‘I thrive on competition: Shreyas Iyer’. The batter sees any jockeying for an India middle-order slot positively, on turning tracks expected for the England Tests starting on January 25.

Immediately after helping Mumbai defeat Andhra by 10 wickets in their Elite Group B Ranji Trophy game here on Monday, Shreyas Iyer was back at the centre wicket of the MCA Sharad Pawar Academy ground for a prolonged net session under the watchful eyes of his coach Pravin Amre.

Alternating between batting against the bowlers and the side-arm specialist, the coach and player also were having regular discussions, looking to fine-tune his game ahead of the five-Test series against England starting on January 25.

It is a challenging period for Iyer. He missed out on selection in the T20 side for the ongoing series against Afghanistan and there’s tight competition for a place in the Test eleven after the success of KL Rahul in the middle-order in South Africa. The Mumbai batter also has a point to prove after a lean run of 0, 4*, 31 and 6 in the two Tests in South Africa on tough, seaming tracks.

Another reason Iyer felt the need to have a tough practice session was that he didn’t fully get what he was looking for in the Ranji outing in terms of preparation for England. The pitch didn’t offer a sharp turn, and neither did he get to spend enough time in the middle, getting out for a run-a-ball 48.

'I thrive on competition: Shreyas Iyerb
‘I thrive on competition: Shreyas Iyer

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Iyer’s Strategic Approach to Batting

“It wasn’t a turning track, to be honest. I’m assuming we would be getting turning wickets against England. Other than that, it was just for my match fitness, to stay on the field as long as possible. That’s what I was mainly focusing on because, especially after my (back) injury, it has been tough for me to stick on the outfield for long. This was great practice for me,” said Iyer on the gains from his first domestic first-class outing in nearly five years.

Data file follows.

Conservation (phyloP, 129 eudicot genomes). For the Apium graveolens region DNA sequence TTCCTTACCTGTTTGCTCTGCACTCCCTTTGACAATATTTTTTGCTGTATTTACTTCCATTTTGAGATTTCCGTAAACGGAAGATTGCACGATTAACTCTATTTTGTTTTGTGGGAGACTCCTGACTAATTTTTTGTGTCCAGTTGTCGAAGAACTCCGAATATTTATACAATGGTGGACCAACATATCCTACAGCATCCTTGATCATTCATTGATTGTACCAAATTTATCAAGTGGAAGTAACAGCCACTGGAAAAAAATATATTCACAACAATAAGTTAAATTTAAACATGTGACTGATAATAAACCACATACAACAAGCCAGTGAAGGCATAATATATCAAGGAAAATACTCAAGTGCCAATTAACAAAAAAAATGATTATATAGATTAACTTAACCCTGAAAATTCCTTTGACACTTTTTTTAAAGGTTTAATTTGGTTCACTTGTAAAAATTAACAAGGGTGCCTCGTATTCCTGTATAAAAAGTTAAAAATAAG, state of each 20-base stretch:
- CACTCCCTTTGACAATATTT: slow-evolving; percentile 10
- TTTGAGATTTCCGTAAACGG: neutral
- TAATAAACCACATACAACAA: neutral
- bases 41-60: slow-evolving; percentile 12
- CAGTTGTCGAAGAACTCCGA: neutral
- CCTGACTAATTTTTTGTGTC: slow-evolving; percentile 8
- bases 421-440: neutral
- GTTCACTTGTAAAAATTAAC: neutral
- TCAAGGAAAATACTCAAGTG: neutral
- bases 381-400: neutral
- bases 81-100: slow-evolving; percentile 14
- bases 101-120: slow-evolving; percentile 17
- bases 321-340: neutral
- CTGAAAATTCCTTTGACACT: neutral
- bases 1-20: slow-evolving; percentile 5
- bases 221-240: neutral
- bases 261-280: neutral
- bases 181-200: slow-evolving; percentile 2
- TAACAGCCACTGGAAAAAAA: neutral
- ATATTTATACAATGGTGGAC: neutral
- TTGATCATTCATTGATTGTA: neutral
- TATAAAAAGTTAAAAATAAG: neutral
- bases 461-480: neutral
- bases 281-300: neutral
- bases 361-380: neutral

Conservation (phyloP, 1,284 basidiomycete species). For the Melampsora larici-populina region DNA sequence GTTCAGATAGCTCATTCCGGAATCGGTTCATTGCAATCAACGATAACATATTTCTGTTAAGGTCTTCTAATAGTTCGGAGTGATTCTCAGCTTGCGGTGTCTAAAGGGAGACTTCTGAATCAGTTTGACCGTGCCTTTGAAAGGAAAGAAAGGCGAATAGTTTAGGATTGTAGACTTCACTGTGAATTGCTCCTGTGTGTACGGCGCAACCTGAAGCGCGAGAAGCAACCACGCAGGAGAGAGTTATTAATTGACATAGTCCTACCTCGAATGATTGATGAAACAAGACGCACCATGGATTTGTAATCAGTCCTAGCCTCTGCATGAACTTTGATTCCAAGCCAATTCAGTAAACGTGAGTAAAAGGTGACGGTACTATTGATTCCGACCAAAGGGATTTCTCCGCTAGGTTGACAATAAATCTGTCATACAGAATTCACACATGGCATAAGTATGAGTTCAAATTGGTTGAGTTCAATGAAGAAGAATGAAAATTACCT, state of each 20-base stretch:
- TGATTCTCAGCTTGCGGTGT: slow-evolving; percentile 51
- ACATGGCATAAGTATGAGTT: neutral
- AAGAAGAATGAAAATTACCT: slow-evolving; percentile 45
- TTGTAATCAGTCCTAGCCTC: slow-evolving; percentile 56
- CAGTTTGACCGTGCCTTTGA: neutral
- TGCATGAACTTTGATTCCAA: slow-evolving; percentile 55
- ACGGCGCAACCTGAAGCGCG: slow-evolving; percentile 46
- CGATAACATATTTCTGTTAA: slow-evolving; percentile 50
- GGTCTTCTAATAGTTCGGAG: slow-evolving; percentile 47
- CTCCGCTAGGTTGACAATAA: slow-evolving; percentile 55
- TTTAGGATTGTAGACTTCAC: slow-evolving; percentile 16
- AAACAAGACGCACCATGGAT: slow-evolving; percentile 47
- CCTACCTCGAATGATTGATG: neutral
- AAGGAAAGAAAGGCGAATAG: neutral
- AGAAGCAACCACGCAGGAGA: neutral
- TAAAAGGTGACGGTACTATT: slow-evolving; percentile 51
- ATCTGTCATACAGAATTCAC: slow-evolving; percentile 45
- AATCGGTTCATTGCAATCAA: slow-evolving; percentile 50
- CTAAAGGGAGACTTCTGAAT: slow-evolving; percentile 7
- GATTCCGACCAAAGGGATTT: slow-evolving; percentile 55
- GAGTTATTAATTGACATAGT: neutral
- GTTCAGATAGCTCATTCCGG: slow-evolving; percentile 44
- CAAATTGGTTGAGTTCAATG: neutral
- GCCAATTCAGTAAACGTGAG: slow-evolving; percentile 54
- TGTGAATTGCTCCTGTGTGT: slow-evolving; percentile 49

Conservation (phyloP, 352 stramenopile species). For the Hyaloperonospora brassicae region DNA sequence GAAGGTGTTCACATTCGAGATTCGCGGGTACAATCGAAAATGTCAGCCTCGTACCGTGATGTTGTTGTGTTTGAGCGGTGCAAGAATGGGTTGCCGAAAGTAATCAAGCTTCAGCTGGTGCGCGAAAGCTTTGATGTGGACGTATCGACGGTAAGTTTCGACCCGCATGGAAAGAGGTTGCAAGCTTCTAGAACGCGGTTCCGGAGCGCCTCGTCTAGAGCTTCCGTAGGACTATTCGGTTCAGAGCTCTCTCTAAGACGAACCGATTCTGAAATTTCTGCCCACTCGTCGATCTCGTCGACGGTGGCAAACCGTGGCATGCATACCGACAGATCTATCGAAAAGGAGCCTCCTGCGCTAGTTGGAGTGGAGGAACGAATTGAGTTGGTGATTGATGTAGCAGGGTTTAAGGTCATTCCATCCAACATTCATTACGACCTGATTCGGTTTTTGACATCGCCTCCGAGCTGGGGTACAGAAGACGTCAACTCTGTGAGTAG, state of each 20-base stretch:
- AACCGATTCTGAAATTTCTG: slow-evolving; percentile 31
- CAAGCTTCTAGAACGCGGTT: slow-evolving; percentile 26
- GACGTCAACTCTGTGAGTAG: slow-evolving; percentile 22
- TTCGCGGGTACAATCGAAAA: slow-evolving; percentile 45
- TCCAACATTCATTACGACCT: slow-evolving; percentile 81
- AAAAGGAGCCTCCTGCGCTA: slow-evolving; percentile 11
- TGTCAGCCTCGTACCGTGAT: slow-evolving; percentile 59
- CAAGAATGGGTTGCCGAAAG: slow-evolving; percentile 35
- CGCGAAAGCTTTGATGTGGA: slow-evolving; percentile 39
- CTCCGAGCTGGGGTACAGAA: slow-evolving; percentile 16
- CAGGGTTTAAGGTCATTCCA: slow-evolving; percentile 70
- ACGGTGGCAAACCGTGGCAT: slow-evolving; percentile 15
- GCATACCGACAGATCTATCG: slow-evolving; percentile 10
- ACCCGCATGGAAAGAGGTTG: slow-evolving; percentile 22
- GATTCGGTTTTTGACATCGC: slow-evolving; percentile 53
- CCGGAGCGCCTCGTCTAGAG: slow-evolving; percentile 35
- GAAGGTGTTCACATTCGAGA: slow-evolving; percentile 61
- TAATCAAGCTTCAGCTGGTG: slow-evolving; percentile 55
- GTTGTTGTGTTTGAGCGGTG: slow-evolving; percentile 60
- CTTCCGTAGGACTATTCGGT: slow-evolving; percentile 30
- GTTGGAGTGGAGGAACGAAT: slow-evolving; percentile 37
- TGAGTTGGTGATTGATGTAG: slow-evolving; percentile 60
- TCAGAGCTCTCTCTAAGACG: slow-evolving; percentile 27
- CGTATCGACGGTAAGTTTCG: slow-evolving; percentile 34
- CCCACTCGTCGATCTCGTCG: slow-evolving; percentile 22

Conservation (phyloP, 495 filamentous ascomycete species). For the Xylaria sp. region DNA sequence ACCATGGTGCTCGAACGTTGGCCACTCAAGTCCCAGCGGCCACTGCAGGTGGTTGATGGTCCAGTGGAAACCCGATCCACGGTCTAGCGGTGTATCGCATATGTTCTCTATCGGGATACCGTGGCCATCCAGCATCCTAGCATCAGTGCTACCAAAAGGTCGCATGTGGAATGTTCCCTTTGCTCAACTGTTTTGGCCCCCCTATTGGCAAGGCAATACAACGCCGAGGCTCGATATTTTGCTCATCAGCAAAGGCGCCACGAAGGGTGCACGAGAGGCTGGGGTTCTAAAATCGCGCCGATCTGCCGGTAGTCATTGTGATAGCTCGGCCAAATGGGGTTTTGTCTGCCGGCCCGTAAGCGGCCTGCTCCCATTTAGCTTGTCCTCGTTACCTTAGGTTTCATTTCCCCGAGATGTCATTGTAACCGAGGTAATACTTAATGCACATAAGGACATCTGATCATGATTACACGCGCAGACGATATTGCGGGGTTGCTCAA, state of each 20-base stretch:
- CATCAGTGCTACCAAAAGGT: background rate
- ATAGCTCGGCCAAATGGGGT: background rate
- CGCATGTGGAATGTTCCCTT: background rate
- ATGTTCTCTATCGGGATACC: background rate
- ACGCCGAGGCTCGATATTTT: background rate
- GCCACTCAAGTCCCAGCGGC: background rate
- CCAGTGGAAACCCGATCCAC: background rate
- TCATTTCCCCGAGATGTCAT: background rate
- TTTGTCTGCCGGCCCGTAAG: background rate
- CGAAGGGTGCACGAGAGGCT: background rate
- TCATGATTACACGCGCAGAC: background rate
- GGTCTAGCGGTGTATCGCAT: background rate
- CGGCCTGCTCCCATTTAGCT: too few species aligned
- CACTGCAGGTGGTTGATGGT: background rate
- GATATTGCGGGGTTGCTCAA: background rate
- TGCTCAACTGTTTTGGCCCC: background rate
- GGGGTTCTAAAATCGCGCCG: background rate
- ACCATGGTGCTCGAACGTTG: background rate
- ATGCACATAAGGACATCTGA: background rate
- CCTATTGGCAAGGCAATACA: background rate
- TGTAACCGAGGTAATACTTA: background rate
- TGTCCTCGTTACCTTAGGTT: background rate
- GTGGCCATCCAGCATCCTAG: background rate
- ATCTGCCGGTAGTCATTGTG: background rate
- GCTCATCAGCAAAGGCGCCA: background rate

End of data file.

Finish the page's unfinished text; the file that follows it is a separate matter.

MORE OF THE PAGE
While he didn’t get to play much spin, he got good practice against short bowling by the Andhra pacers. It is a given that the Mumbai batter will have to deal with it against England as well. The Andhra speedsters bowled with a six-three attacking leg-side field and Iyer’s response was to take on the bowling rather than duck and weave. He did it successfully, hitting five of his seven fours in the arc between midwicket and fine leg. That’s how he plans to deal with the ploy at the international level. “I’m happy,” said Iyer when asked to assess how he coped with the bouncers. “I’m going to play attacking irrespective of the situation.”

 I knew that leaving the ball would, to be honest, bore me. I would rather go and play some strokes. That’s what I considered at that point of time.

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“Thriving on Competition in Cricket”

“It’s fun. I love competition, and when competition is there, you face more challenges. And that’s what I thrive on. I enjoy having competition around because then you can go at each other and also against the opponents to show your talent and skills.

“It’s important to take one match at a time, not think about the five-match Test series. The team is only for the first two games. The motto would be to perform in the first two games and then look forward to the rest of the games,” the 29-year-old added.

Given the desperation to collect maximum points from home series in the race for the ICC World Test Championship final, most teams prepare pitches to suit their bowlers. Rank turners will be in the offing for the England series, as Iyer said in jest: “To be honest, I just have to think about the three days. See, the last two Test matches we played in South Africa finished in three days. The third day is always important so I just have to focus on the three days and the fourth and fifth will follow if it has to.”

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